Relationships

Teaching Young Dogs Old Tricks

Exploring the role of mentorship in the gay “pup play” community.

Members of the Fog City Pack at their retreat.
Members of the Fog City Pack at their retreat in 2018.
Fog City Pack

This post is part of Outward, Slate’s home for coverage of LGBTQ life, thought, and culture. Read more here.

When at their leisure, some queer people socialize and sweat it out at LGBTQ badminton games. Others enjoy hearing a reading at the local queer bookstore. And for still others, the best way to spend free time is rolling around on floor mats with each other while wearing puppy masks, collars, and tail-shaped butt plugs, barking and sniffing like real pups. Known as pup play, this is a brand of BDSM role-play where people imitate adolescent canine behavior in order to get off. When done with other pups, it’s considered a “mosh,” and it happens regularly at leather bars all across the country. For some, pup play is just for Saturday nights. But could the fetish lifestyle offer more than just a good time?

For the Fog City Pack in San Francisco, it does. Pup Turbo (human name: Phil Hammack) is one of the two alphas who lead the pack, which is a group of nine polyamorous pups. What makes them different is that they operate “on a mentorship philosophy and structure,” he explains. Mentorship in the LGBTQ world comes in all forms, whether it’s drag mothers teaching queens to contour and make it in the biz, or leather daddies showing their sub the ropes—literally. But these sorts of mentor relationships often extend to areas of life beyond craft and kink. As Turbo points out, a lot of queer people aren’t raised by queer people. They aren’t taught how to survive and thrive in the world as themselves when it comes to personal growth, relationships, or careers, since society is predominately straight and cis. Many benefit from turning to more experienced people to help show them the way. Although a BDSM puppy pack might seem an unlikely vehicle for mentorship, for the Fog City Pack, it works.

Turbo invited me to his pack’s “kennel” to talk mentorship in the queer pup scene. As I walked to their place, located on a busy street in the Castro, I imagined it would be a fully equipped kennel-like dungeon with slings, fuck benches, and a series of dog cages in a warehouse space. Instead, I arrived at a beautiful three-story Victorian Queen Anne home as charming as an Armistead Maupin book cover. (Only two members of the pack live there permanently, but it’s home base for them all.) I was also naïvely expecting to be greeted by the pack, outfitted in leather puppy masks, which are called “hoods” in the scene. But in reality, the guys who welcomed me were hoodless, in their street clothes. We didn’t sit on a series of floor mats, either, like you might see at pup night at your local Eagle kink bar, but instead gathered around their fashionable dining table.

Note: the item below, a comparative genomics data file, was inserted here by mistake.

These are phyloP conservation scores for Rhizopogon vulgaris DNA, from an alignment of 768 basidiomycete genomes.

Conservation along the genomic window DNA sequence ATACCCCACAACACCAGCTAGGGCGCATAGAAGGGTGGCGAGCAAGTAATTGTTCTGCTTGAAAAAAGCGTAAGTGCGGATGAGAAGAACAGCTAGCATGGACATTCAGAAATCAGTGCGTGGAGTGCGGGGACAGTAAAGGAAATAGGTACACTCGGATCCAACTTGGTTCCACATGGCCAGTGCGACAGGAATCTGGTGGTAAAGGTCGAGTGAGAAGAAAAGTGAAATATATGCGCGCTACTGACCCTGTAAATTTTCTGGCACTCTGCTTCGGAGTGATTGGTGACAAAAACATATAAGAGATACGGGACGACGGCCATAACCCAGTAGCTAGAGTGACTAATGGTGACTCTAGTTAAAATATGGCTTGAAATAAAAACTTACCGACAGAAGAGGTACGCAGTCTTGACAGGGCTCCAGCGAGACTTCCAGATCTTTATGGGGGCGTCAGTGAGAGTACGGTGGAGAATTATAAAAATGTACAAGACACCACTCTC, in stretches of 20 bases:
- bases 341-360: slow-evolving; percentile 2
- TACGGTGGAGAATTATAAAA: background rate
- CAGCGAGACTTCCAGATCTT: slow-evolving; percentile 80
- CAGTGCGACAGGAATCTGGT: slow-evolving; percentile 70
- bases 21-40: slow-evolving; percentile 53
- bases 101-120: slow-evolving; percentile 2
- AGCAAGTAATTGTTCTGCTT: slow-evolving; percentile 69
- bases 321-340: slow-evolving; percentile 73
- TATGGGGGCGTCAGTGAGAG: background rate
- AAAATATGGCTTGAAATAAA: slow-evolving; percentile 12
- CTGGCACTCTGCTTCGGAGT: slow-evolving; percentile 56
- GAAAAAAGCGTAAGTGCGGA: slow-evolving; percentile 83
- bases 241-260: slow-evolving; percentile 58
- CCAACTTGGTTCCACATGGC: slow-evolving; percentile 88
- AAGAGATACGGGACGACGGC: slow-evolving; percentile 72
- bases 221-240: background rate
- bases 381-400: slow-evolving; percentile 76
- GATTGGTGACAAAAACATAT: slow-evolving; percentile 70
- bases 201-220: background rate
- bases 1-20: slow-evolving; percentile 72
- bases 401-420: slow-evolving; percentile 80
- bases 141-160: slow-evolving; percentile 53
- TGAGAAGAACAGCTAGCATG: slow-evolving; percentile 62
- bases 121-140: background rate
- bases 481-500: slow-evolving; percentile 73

Turbo handed me his three-page fetish family chart shortly after I arrived, which connected each member of the pack and extended family from 2015 to 2017. It offered a look into the evolution of the group, but it was difficult to make sense of it since there were so many connecting lines crisscrossing over each other. Turbo explained that their pack was the result of a network of polyamorous relationships that came together back in 2015. At that time, the pack and their extended family consisted of 22 people. Two years later, they had more than 50, although the core pack is made up of nine pups. There are the two alphas, Turbo and Pup Midnight, who are the leaders (similar to a drag mother in a drag house, Turbo tells me) and who fill in for the handler (a figure who, elsewhere in the scene, typically “owns” and protects his pups). Then there are two betas, Pups Fawks and Shadow, who are basically “vice-alphas,” stepping in when necessary; one omega pup, Pup Arco, a submissive who services the pack in exchange for protection from unwanted attention within the community; Bullet, who is their “big and strong” guard pup; and Jumper, Amp, and Astro, who don’t have specific roles within the pack hierarchy.

Only Turbo, Fawks, Jumper, and Arco were at the kennel the day I visited, although Dakota was there too. Dakota is a real dog or “biopup,” so technically there are 10 pups in the pack. (Though it’s worth noting that puppy play has nothing to do with zoophilia whatsoever. It’s just that pups can have real pets as well.)